According to the United States Bankruptcy court, the number of people filing bankruptcy in California continues to decline from the peak established in 2010. A lot of recent reports have mentioned the steady improvement of the nations economy. Based upon the California bankruptcy numbers, it definitely seems like the California economy is improving, as fewer and fewer people have filed for bankruptcy protection over the last couple of years.
As you can see from the numbers, the Central bankruptcy district of California was especially hard hit during the down economy, as bankruptcy filings climbed from 58,636 in 2005 to a peak of 146,352 in 2010. The Central bankruptcy district has jurisdiction in the seven-county region, comprised of Los Angeles County, Orange County, Riverside County, San Bernardino County, Santa Barbara County, Ventura County, San Luis Obispo County. The Eastern district bankruptcy court was also busy
The most common type of personal bankruptcy is Chapter 7, which is a “liquidation” process that typically results in a bankruptcy trustee selling the petitioners assets and dispersing the funds to creditors of record. Although there are bankruptcy exemptions that allow those filing chapter 7 to retain some of the personal property and assets. The chapter 7 bankruptcy code does require petitioners to complete a certified bankruptcy credit counseling course before their bankruptcy can be finalized.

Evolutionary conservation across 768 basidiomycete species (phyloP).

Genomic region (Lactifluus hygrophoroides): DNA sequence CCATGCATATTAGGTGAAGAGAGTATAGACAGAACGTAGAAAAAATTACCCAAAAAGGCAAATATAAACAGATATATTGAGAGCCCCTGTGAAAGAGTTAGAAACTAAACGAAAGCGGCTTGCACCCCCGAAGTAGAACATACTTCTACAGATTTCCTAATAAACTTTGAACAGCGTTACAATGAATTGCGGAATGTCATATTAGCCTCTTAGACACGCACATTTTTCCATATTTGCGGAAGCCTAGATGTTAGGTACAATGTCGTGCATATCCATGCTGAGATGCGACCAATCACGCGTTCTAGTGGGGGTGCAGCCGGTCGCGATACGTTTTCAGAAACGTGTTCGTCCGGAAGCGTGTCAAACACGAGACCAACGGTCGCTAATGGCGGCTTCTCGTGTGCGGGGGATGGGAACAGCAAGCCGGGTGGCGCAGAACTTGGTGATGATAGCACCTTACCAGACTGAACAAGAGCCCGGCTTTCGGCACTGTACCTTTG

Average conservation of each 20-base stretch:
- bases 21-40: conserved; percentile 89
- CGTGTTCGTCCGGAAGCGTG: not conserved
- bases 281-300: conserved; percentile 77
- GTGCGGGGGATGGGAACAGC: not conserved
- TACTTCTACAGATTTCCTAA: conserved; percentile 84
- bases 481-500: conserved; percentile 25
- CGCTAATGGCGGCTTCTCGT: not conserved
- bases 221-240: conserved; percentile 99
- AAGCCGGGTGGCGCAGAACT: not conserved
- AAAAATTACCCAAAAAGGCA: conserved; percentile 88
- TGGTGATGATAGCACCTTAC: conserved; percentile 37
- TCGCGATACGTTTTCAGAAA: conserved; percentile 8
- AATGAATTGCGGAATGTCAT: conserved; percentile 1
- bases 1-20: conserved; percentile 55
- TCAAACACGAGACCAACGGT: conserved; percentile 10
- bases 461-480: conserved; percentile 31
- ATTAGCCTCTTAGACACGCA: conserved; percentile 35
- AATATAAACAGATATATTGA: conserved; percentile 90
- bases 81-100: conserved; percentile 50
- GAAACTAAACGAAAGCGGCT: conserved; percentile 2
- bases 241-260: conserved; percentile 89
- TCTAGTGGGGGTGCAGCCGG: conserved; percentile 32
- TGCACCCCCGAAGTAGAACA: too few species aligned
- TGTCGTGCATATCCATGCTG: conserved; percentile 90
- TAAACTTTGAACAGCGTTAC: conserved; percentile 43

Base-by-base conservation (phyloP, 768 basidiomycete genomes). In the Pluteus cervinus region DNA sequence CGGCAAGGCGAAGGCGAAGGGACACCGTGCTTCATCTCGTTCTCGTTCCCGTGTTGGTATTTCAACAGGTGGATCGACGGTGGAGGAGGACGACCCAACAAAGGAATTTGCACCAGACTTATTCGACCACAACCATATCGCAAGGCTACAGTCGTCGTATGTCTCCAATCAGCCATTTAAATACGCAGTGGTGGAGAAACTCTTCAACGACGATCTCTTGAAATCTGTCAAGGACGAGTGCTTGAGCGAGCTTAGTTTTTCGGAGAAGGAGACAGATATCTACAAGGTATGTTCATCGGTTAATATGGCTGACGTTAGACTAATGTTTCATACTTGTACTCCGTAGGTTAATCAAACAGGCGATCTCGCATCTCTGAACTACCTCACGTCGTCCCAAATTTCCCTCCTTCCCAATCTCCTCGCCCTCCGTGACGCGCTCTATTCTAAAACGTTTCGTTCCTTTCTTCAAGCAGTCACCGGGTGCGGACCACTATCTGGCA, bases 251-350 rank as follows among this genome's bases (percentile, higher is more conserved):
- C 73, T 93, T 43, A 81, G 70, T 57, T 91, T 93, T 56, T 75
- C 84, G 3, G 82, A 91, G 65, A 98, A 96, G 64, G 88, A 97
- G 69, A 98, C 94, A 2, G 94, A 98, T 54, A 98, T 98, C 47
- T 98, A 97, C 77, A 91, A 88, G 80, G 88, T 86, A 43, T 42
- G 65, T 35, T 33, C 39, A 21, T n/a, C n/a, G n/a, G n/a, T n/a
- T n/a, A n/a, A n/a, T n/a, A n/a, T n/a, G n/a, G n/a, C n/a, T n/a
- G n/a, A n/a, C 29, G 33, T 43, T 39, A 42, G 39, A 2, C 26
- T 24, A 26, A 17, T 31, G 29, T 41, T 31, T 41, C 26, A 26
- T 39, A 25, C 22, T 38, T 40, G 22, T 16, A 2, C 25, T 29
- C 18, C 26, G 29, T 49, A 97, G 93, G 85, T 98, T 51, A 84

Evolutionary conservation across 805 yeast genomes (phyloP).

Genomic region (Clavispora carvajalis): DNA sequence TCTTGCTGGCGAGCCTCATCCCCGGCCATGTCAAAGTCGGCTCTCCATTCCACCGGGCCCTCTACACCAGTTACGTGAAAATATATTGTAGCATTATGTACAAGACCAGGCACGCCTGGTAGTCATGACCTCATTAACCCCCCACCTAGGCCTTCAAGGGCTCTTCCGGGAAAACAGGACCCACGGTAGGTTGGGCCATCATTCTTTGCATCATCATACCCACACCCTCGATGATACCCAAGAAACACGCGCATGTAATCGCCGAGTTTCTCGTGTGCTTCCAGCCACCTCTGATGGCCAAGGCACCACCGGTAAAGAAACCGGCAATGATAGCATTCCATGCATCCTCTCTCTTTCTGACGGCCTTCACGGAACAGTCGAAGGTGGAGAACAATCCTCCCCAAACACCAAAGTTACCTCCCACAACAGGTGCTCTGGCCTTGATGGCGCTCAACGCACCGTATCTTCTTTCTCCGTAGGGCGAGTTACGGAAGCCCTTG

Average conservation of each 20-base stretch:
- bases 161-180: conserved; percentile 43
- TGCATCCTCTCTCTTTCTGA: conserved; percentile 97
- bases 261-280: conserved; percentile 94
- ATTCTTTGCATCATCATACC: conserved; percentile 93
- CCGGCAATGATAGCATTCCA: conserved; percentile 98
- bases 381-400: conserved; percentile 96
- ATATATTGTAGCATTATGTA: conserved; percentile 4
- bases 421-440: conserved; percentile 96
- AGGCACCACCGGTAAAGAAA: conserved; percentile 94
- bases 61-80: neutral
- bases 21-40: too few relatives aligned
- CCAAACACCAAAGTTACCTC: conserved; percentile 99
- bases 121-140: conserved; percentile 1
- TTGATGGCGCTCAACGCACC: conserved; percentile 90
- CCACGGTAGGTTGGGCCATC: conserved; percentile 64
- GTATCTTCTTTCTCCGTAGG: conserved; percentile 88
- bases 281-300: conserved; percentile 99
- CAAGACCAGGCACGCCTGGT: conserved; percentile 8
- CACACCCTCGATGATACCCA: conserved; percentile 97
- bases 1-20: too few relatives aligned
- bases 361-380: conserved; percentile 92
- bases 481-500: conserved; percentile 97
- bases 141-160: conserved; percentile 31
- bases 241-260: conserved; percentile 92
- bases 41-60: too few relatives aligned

Below are the bankruptcy filings in California from 2004 through 2012 according to http://www.uscourts.gov/Statistics/BankruptcyStatistics/
|Northern Bankruptcy District||Central Bankruptcy District||Eastern Bankruptcy District||Southern Bankruptcy District|